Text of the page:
Repocalypse: The Second Coming

The Great Recession

This little monster that feeds beneath the surface of global banking at its core briefly raised one ugly eye out of the water as 2018 turned into 2019. I wrote back then that the interest spike we saw in the kind of overnight interbank lending known as repurchase agreements (repos) was just the foreshock of a financial crisis being created by the Fed’s monetary tightening. I said the Fed’s continued tightening would eventually result in a full-blown recession that would emerge, likely out of the repo market, sometime in the summer. In the final two weeks of the summer, the Repo Crisis raised its head fully out of the water and roared. 

When I first wrote of these things at the start of 2019, the Fed had only been up to full-speed tightening for three months, and already it was blowing out the financial system at its core. The stock market had just crashed with the onset of full-speed tightening just as I had said it would. It fell hard enough to where the only index holding just one nostril above the icy water was the S&P 500 at a 19.8% plunge. Even that holdout briefly dipped its last air-hole under water in the middle of the day (i.e., below 20%), but didn’t stay below for the count. All other major indices and most minor ones took the full polar-bear plunge into the deep, dark water by this day in December.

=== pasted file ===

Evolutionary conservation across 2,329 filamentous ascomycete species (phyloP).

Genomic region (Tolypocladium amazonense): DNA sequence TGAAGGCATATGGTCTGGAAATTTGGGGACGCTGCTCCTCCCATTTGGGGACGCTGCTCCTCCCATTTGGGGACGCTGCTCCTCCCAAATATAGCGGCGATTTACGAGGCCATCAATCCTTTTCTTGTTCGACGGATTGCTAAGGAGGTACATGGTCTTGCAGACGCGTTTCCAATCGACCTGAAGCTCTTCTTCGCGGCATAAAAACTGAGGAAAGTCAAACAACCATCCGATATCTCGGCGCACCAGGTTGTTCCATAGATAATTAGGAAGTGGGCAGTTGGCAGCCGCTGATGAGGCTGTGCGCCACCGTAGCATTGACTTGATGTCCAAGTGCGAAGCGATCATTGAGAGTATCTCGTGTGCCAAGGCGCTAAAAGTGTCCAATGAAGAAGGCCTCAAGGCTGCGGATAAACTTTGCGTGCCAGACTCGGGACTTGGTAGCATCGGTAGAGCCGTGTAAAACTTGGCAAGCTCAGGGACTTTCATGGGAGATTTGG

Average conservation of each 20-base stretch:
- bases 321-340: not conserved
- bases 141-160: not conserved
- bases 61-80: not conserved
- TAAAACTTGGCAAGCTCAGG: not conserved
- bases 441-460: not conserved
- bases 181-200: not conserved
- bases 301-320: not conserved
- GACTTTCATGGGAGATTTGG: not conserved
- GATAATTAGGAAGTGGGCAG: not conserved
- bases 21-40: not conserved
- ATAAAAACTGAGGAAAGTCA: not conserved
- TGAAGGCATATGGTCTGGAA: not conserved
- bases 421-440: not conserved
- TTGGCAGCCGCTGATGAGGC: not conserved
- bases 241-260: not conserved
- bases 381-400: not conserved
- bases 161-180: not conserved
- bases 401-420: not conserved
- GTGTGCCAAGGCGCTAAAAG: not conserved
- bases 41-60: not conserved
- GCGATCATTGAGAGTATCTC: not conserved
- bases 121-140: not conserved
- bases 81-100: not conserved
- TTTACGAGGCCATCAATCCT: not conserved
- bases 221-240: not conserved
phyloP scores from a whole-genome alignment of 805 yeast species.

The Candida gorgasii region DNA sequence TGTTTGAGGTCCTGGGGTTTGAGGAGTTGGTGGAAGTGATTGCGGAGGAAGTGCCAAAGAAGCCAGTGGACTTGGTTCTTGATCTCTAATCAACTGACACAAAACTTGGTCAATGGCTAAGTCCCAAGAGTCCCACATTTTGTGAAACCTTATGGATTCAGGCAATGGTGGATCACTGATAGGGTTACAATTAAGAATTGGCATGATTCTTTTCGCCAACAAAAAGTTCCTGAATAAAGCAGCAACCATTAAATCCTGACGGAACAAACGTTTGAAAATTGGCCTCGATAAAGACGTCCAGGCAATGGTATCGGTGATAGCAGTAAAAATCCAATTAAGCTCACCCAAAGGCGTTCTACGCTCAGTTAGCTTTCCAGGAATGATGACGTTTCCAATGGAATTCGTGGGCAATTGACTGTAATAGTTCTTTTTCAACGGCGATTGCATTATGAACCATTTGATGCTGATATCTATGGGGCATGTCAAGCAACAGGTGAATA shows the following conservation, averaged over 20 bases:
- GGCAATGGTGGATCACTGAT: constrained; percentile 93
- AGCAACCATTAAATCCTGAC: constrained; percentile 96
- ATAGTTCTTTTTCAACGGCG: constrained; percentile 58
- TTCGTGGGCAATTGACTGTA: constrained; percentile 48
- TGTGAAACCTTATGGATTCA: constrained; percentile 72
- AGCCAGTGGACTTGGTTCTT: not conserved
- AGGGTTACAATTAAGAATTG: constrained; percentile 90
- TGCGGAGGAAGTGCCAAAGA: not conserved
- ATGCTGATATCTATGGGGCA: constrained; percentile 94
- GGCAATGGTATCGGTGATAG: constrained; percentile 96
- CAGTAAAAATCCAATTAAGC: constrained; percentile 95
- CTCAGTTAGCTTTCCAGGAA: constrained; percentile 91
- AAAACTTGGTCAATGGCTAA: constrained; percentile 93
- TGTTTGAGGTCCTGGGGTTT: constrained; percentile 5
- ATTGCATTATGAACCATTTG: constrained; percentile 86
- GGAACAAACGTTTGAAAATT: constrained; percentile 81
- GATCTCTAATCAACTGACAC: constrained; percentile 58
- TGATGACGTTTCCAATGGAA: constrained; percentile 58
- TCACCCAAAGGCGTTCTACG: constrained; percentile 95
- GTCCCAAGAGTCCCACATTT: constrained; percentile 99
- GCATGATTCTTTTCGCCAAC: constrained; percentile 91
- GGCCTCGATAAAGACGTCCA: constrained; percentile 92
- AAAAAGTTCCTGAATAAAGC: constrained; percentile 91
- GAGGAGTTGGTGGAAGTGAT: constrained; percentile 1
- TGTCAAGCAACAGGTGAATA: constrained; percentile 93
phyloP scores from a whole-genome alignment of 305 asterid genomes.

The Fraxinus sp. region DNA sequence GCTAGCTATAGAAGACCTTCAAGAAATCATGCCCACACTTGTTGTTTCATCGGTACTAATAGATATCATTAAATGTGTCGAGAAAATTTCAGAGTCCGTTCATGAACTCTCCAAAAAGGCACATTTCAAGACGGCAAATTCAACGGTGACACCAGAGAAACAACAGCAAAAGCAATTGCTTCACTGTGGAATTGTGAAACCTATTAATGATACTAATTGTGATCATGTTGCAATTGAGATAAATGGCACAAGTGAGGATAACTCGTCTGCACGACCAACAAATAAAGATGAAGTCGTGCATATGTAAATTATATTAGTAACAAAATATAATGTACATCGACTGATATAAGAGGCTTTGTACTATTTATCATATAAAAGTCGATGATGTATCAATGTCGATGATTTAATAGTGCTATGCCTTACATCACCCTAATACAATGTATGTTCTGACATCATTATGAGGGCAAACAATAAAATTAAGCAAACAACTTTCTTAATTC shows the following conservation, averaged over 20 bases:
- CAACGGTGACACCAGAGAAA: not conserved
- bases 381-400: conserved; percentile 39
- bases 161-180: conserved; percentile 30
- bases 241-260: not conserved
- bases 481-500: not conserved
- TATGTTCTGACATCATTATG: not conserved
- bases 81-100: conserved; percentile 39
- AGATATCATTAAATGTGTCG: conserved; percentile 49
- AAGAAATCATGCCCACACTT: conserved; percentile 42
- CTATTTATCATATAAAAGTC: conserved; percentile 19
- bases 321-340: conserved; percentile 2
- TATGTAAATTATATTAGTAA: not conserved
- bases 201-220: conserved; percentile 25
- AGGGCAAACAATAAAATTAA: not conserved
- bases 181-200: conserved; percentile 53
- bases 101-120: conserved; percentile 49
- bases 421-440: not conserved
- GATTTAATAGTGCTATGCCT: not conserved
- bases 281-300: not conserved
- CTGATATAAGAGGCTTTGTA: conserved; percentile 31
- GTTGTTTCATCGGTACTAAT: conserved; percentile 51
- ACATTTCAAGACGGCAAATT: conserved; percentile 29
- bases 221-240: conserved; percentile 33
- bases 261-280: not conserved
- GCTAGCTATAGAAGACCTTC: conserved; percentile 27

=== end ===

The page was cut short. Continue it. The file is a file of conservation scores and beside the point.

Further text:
If not for the obvious bullish bias in all reportage everywhere (except alternative media), the market would have been declared a new bear market at that time (based on the market’s own historic standards where a 20% fall is a bear market), and any bull market after that would be a new bull market, not what is now called “the longest bull market on record.” (I mean, with even the S&P going below the surface intraday, why should the S&P tip the balance against the declaration of all other indices, including the Nasdaq that had driven the market for years and the Dow, which has the longest history?) That kind of reportage, however, doesn’t exist any longer.

The Fed, immediately after this long, dark day last December, slammed the brakes on its interest-rate increases and promised it would stop tightening sooner than it had originally said it would. That was also something I had said for years would quickly become the case when the Fed finally did go into its long-announced tightening regime.

What developed into the worst December in US stock-market history culminated in an extraordinary repo interest spike at the end of the year, which I claimed happened because the Fed’s tightening had already pulled bank reserves down more than their new fake recovery, as fragile as a Christmas ornament, could withstand. I showed with graphs how the Fed’s tightening was resulting in bank reserves depleting everywhere to a degree that proportionately matched the Fed’s tightening. That depletion was causing banks to stop loaning to each other, leaving a shortage in overnight funding on the biggest reconciling day of the year.

Now we are coming up on that same day of the year for 2019 when all bank accounts and market funds, etc. are brought to their legally mandated balances at year’s end. As we near that critical date again, the man who wrote the Fed’s own Bible on repos has predicted the likelihood of the greatest repo crisis in history at the turn of the year.

Read the rest here:

One thought on “Repocalypse: The Second Coming

Join the Conversation

Your email address will not be published.